By Gene Brancho
Friends, relatives, and admirers of Smokin’ Joe Frazier attended two local ceremonies on Wednesday, Nov. 16, to celebrate the life and legacy of the former Olympic Gold Medalist, Heavyweight Boxing Champion and Beaufort native.
Born in Beaufort in 1944, Frazier died at the age of 67 on November 7, after succumbing to liver cancer in Philadelphia. Hundreds turned out at Beaufort’s Henry C. Chambers Waterfront Park as Frazier’s daughter, Jacqui Frazier Lyde, herself a former boxer and one of his 11 children, eulogized her father as being a wonderful father and provider.
Lyde, now a Municipal Court Judge in Philadelphia, thanked her family and George Foreman for their support. “My father could not be brought to Beaufort, but his spirit is here,” she said.
Local officials and personal friends of Frazier’s spoke at the ceremony also. Beaufort Mayor Billy Keyserling spoke of what Frazier meant to Beaufort, and also of his “when you go down, you get back up” attitude. Mayor Keyserling concluded that “Joe and I lived in separate worlds in Beaufort, but shared a lot too.”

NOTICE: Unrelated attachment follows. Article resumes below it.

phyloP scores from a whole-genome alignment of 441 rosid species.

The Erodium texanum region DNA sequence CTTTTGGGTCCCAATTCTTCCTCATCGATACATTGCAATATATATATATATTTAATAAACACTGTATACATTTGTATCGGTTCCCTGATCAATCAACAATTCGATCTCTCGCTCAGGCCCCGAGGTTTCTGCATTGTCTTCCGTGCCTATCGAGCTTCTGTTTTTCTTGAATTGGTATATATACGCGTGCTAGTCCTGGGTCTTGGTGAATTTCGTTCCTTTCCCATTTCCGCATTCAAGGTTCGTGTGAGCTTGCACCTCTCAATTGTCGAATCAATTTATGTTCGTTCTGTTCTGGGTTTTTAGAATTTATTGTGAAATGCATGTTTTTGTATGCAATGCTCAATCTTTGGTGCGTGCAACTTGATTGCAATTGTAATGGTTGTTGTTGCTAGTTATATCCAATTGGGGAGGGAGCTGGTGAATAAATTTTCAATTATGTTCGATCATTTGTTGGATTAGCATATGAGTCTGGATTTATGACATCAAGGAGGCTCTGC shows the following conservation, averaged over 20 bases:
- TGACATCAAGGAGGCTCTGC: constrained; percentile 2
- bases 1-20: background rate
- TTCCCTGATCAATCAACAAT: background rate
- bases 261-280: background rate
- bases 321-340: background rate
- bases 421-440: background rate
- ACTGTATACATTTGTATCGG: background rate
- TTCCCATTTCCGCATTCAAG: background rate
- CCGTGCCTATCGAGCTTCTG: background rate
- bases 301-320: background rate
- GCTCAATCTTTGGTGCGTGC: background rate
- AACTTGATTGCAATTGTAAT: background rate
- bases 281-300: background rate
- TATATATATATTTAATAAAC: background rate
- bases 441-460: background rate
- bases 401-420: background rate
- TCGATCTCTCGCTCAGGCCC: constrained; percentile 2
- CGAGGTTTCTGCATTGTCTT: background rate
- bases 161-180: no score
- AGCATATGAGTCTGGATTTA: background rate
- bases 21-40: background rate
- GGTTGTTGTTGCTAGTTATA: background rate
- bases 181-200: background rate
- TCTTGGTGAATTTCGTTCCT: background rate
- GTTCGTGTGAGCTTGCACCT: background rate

State Senator Tom Davis recounted Frazier’s receiving the Order of the Palmetto last year, and longtime Frazier friend and boxing trainer Charles Singleton talked of their friendship and said “training at Joe’s gym was the highlight of my whole life.”
With bagpipe music to start the ceremony, and a group of current amateur boxers including several children concluding the ceremony by ringing a boxing bell 15 times — signifying 15 rounds in a boxing match — Beaufort said goodbye to a hometown hero.
By Gene Brancho